(Born 1967 in London; Lives and works in New York)
I wasn’t a very good student. Because I was surrounded by textiles and embroideries, I think a kind of graphic language became really important to me from ages 5, 6 and 7. I remember spending a lot of time completely absorbed in patterns. When I think back on it, just having that material in close proximity in the form of applied arts, one would literally be sitting on them.
In the boards I create, I’m looking at things together, as a collection, taking away hierarchy because it’s not like the big framed piece is more important than the fragment you are working on. I’m kind of more interested in the process than the product. All the pieces that take you on a journey are, in a sense, more interesting than the final destination.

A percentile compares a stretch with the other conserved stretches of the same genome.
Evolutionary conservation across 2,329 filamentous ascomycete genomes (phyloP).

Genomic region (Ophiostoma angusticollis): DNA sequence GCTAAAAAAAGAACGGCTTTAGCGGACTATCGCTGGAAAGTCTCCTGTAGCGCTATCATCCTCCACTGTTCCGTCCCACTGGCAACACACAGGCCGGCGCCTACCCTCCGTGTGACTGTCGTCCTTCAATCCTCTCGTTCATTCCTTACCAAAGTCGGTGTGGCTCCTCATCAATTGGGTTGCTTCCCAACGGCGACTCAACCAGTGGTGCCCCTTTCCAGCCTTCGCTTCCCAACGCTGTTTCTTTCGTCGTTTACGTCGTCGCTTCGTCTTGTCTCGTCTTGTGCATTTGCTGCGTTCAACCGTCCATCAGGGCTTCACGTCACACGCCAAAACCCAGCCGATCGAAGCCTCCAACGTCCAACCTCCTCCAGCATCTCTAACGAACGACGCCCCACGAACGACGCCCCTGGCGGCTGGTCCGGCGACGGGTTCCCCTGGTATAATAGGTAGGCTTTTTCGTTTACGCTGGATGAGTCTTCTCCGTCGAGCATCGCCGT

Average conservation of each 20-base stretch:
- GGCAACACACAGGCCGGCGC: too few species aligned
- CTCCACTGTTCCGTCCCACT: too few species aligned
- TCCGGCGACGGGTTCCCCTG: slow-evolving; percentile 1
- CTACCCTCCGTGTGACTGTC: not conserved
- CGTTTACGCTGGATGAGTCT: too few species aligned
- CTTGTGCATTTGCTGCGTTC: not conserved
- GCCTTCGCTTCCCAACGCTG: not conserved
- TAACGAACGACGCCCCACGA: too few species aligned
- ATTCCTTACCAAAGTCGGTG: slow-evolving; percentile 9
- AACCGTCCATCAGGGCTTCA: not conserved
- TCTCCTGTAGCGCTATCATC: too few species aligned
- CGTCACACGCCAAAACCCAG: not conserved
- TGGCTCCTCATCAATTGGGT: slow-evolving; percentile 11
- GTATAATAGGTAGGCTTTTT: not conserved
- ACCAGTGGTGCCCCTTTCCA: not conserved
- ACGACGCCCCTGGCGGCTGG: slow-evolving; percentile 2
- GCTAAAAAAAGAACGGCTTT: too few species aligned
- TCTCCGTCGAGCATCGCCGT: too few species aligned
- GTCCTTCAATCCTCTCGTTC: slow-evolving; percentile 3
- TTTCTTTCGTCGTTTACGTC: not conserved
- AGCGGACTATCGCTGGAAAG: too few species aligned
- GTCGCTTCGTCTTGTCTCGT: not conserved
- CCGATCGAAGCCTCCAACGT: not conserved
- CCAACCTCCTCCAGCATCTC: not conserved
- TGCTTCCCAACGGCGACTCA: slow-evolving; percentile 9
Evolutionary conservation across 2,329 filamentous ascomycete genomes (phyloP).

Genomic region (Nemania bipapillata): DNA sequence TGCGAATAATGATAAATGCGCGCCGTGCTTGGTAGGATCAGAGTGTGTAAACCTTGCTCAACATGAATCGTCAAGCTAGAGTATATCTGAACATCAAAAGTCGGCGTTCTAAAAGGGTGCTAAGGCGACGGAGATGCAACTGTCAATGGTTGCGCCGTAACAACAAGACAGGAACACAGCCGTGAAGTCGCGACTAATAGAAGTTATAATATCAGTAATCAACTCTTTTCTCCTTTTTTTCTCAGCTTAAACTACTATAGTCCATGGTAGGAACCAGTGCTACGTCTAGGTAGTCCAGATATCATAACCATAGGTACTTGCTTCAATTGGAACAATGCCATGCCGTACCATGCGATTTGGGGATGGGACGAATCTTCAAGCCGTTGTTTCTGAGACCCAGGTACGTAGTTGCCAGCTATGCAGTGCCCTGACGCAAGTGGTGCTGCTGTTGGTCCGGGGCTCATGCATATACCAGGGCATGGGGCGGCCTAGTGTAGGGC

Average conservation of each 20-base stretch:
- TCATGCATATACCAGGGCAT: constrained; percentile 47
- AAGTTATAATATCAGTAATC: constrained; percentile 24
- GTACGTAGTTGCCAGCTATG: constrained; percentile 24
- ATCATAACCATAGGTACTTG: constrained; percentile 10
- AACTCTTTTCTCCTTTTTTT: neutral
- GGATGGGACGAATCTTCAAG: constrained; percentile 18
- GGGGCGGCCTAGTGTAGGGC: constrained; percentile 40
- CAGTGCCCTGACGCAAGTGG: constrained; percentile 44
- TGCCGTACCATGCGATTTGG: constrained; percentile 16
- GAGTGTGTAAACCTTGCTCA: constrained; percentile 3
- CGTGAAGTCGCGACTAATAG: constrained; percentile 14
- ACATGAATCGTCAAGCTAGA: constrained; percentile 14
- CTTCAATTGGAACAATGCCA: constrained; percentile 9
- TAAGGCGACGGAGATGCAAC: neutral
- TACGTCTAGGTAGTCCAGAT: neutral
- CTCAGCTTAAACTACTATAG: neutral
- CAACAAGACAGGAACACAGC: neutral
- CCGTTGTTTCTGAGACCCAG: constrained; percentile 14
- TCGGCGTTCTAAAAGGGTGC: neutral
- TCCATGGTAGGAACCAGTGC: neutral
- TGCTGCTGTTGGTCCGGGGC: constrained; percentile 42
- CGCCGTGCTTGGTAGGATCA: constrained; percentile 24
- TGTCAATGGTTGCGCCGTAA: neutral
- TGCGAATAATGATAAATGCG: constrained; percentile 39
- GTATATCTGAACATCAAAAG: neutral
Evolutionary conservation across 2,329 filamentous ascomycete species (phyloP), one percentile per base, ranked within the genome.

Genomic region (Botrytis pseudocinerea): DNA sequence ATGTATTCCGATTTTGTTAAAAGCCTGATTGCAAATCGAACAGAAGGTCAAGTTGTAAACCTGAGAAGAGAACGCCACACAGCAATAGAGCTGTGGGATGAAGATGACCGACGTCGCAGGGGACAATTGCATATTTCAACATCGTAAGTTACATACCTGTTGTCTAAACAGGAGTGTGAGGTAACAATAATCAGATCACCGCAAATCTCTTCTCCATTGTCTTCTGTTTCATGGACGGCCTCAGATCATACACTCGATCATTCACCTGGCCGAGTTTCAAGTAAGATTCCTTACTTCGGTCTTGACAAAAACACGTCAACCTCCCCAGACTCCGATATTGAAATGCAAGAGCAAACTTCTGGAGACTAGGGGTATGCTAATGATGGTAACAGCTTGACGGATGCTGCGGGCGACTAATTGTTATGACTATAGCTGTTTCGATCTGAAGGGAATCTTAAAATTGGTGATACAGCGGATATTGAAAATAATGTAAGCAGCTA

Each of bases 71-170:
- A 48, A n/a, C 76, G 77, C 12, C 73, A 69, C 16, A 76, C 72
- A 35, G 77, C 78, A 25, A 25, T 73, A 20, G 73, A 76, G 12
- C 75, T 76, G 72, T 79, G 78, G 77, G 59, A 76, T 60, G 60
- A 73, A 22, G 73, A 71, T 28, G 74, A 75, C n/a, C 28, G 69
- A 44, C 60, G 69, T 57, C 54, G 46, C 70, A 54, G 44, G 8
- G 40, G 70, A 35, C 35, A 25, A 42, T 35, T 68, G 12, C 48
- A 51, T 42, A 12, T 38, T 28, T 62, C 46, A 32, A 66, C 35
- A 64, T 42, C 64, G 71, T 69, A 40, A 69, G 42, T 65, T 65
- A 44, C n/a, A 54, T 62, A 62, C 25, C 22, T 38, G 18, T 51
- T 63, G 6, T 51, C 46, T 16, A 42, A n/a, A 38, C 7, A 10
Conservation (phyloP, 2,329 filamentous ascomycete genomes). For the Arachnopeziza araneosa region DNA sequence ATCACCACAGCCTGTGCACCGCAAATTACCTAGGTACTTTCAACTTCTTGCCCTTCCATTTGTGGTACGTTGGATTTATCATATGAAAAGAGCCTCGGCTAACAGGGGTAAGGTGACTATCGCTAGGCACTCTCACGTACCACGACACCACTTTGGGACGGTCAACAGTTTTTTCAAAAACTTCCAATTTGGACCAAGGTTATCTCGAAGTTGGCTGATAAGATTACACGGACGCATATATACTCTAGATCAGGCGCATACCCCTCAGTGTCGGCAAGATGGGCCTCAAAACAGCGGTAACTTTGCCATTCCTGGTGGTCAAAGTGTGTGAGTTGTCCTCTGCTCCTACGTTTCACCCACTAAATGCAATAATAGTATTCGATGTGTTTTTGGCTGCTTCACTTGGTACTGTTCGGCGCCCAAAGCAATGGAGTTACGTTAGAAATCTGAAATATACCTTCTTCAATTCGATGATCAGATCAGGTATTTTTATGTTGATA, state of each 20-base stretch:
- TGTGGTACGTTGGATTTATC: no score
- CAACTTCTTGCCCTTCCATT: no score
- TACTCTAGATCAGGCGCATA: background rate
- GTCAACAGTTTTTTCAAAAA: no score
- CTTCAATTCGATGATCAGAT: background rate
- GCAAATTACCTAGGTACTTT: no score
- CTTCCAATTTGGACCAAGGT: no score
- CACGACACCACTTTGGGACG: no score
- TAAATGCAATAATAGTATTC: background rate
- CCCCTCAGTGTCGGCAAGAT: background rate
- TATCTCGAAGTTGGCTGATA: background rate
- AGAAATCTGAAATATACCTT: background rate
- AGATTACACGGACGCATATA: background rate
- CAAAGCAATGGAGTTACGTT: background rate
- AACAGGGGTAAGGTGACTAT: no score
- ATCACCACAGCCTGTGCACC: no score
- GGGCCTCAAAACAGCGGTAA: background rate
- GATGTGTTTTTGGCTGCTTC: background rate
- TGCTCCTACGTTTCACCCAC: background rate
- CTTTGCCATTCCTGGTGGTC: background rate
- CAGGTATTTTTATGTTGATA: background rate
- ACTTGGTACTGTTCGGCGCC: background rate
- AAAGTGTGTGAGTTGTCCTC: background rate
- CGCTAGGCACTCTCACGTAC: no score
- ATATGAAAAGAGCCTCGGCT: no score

There is no such thing as a bad drawing because drawing has about 7 or 8 different functions. It depends on the purpose. It’s more about how I connect with drawing rather than if it’s good or bad. A good miniature painting has to have a sense of perfection. That’s why I work with Riaz who has immaculate technique.
In collaborating, as Albers said, ‘one plus one equals three’. It is almost inevitable to me when you bring two people together you have a third element neither one of them could achieve on their own. Collaboration is quite unusual in drawing. It’s not unusual in my way of working to have 5 or 6 people involved. There’s another side to it which is enriching your own world.
–Conversation on May 18, 2020
Listen to our conversation here:
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